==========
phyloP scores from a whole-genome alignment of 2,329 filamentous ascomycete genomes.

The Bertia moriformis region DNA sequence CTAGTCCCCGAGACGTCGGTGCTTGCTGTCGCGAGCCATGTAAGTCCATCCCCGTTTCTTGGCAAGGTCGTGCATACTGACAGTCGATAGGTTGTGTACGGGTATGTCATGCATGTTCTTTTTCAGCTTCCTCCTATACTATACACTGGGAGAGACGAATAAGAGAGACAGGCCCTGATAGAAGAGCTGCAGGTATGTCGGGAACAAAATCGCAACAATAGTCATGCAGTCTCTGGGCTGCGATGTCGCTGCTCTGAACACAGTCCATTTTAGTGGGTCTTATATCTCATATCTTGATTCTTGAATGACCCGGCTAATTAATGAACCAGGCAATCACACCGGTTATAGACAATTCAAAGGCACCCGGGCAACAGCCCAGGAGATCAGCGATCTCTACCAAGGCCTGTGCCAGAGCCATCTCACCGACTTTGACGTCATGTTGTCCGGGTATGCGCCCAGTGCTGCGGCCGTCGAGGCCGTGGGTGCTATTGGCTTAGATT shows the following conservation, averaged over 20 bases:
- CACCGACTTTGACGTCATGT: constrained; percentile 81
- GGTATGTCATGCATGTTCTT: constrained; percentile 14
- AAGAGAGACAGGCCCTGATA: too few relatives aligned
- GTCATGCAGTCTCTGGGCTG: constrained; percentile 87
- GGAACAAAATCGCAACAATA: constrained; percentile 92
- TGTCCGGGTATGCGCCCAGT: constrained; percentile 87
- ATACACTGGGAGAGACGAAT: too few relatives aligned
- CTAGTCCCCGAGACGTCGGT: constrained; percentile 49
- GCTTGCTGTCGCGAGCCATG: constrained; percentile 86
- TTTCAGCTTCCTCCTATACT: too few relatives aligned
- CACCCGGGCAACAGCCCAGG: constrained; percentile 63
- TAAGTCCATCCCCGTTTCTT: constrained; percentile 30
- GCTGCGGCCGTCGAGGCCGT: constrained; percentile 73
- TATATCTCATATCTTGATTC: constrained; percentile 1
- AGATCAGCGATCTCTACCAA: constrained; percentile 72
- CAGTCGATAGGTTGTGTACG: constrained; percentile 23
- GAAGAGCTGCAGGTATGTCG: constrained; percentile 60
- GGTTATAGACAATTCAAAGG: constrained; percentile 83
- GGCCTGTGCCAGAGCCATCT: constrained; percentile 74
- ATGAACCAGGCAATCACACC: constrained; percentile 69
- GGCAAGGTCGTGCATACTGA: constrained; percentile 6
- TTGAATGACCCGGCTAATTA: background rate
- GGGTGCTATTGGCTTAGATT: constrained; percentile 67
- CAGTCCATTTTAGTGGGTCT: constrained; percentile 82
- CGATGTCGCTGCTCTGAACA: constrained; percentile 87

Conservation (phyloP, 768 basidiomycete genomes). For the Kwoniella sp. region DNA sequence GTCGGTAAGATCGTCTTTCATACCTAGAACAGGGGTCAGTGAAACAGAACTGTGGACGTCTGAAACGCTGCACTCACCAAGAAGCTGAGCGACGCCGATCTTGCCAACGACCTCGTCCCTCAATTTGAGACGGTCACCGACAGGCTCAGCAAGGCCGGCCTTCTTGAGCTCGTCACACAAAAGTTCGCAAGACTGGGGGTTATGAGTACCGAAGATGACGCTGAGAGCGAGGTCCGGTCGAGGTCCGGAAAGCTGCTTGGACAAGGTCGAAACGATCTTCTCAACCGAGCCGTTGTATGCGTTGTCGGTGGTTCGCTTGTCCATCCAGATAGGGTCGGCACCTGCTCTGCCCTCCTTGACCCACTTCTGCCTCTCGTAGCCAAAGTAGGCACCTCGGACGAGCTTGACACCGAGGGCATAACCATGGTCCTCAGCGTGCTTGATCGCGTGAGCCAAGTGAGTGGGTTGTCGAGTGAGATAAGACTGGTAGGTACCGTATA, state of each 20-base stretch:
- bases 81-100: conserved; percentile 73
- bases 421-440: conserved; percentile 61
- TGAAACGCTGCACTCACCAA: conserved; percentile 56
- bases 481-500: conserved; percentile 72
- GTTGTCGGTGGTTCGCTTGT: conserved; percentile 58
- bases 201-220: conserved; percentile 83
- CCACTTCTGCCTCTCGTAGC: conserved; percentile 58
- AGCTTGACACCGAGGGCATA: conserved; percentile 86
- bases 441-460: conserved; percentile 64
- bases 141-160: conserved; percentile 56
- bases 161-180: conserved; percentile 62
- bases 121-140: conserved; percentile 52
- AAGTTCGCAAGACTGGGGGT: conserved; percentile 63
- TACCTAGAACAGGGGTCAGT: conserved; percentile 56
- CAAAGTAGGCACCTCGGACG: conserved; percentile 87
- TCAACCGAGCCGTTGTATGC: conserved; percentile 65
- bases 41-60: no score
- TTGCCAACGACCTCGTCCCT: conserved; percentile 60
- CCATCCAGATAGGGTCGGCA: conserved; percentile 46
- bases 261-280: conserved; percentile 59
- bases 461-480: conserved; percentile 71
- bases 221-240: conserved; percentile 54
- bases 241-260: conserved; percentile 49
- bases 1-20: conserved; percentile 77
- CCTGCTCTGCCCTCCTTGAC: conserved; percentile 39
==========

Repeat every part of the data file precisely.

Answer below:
phyloP scores from a whole-genome alignment of 2,329 filamentous ascomycete genomes.

The Bertia moriformis region DNA sequence CTAGTCCCCGAGACGTCGGTGCTTGCTGTCGCGAGCCATGTAAGTCCATCCCCGTTTCTTGGCAAGGTCGTGCATACTGACAGTCGATAGGTTGTGTACGGGTATGTCATGCATGTTCTTTTTCAGCTTCCTCCTATACTATACACTGGGAGAGACGAATAAGAGAGACAGGCCCTGATAGAAGAGCTGCAGGTATGTCGGGAACAAAATCGCAACAATAGTCATGCAGTCTCTGGGCTGCGATGTCGCTGCTCTGAACACAGTCCATTTTAGTGGGTCTTATATCTCATATCTTGATTCTTGAATGACCCGGCTAATTAATGAACCAGGCAATCACACCGGTTATAGACAATTCAAAGGCACCCGGGCAACAGCCCAGGAGATCAGCGATCTCTACCAAGGCCTGTGCCAGAGCCATCTCACCGACTTTGACGTCATGTTGTCCGGGTATGCGCCCAGTGCTGCGGCCGTCGAGGCCGTGGGTGCTATTGGCTTAGATT shows the following conservation, averaged over 20 bases:
- CACCGACTTTGACGTCATGT: constrained; percentile 81
- GGTATGTCATGCATGTTCTT: constrained; percentile 14
- AAGAGAGACAGGCCCTGATA: too few relatives aligned
- GTCATGCAGTCTCTGGGCTG: constrained; percentile 87
- GGAACAAAATCGCAACAATA: constrained; percentile 92
- TGTCCGGGTATGCGCCCAGT: constrained; percentile 87
- ATACACTGGGAGAGACGAAT: too few relatives aligned
- CTAGTCCCCGAGACGTCGGT: constrained; percentile 49
- GCTTGCTGTCGCGAGCCATG: constrained; percentile 86
- TTTCAGCTTCCTCCTATACT: too few relatives aligned
- CACCCGGGCAACAGCCCAGG: constrained; percentile 63
- TAAGTCCATCCCCGTTTCTT: constrained; percentile 30
- GCTGCGGCCGTCGAGGCCGT: constrained; percentile 73
- TATATCTCATATCTTGATTC: constrained; percentile 1
- AGATCAGCGATCTCTACCAA: constrained; percentile 72
- CAGTCGATAGGTTGTGTACG: constrained; percentile 23
- GAAGAGCTGCAGGTATGTCG: constrained; percentile 60
- GGTTATAGACAATTCAAAGG: constrained; percentile 83
- GGCCTGTGCCAGAGCCATCT: constrained; percentile 74
- ATGAACCAGGCAATCACACC: constrained; percentile 69
- GGCAAGGTCGTGCATACTGA: constrained; percentile 6
- TTGAATGACCCGGCTAATTA: background rate
- GGGTGCTATTGGCTTAGATT: constrained; percentile 67
- CAGTCCATTTTAGTGGGTCT: constrained; percentile 82
- CGATGTCGCTGCTCTGAACA: constrained; percentile 87

Conservation (phyloP, 768 basidiomycete genomes). For the Kwoniella sp. region DNA sequence GTCGGTAAGATCGTCTTTCATACCTAGAACAGGGGTCAGTGAAACAGAACTGTGGACGTCTGAAACGCTGCACTCACCAAGAAGCTGAGCGACGCCGATCTTGCCAACGACCTCGTCCCTCAATTTGAGACGGTCACCGACAGGCTCAGCAAGGCCGGCCTTCTTGAGCTCGTCACACAAAAGTTCGCAAGACTGGGGGTTATGAGTACCGAAGATGACGCTGAGAGCGAGGTCCGGTCGAGGTCCGGAAAGCTGCTTGGACAAGGTCGAAACGATCTTCTCAACCGAGCCGTTGTATGCGTTGTCGGTGGTTCGCTTGTCCATCCAGATAGGGTCGGCACCTGCTCTGCCCTCCTTGACCCACTTCTGCCTCTCGTAGCCAAAGTAGGCACCTCGGACGAGCTTGACACCGAGGGCATAACCATGGTCCTCAGCGTGCTTGATCGCGTGAGCCAAGTGAGTGGGTTGTCGAGTGAGATAAGACTGGTAGGTACCGTATA, state of each 20-base stretch:
- bases 81-100: conserved; percentile 73
- bases 421-440: conserved; percentile 61
- TGAAACGCTGCACTCACCAA: conserved; percentile 56
- bases 481-500: conserved; percentile 72
- GTTGTCGGTGGTTCGCTTGT: conserved; percentile 58
- bases 201-220: conserved; percentile 83
- CCACTTCTGCCTCTCGTAGC: conserved; percentile 58
- AGCTTGACACCGAGGGCATA: conserved; percentile 86
- bases 441-460: conserved; percentile 64
- bases 141-160: conserved; percentile 56
- bases 161-180: conserved; percentile 62
- bases 121-140: conserved; percentile 52
- AAGTTCGCAAGACTGGGGGT: conserved; percentile 63
- TACCTAGAACAGGGGTCAGT: conserved; percentile 56
- CAAAGTAGGCACCTCGGACG: conserved; percentile 87
- TCAACCGAGCCGTTGTATGC: conserved; percentile 65
- bases 41-60: no score
- TTGCCAACGACCTCGTCCCT: conserved; percentile 60
- CCATCCAGATAGGGTCGGCA: conserved; percentile 46
- bases 261-280: conserved; percentile 59
- bases 461-480: conserved; percentile 71
- bases 221-240: conserved; percentile 54
- bases 241-260: conserved; percentile 49
- bases 1-20: conserved; percentile 77
- CCTGCTCTGCCCTCCTTGAC: conserved; percentile 39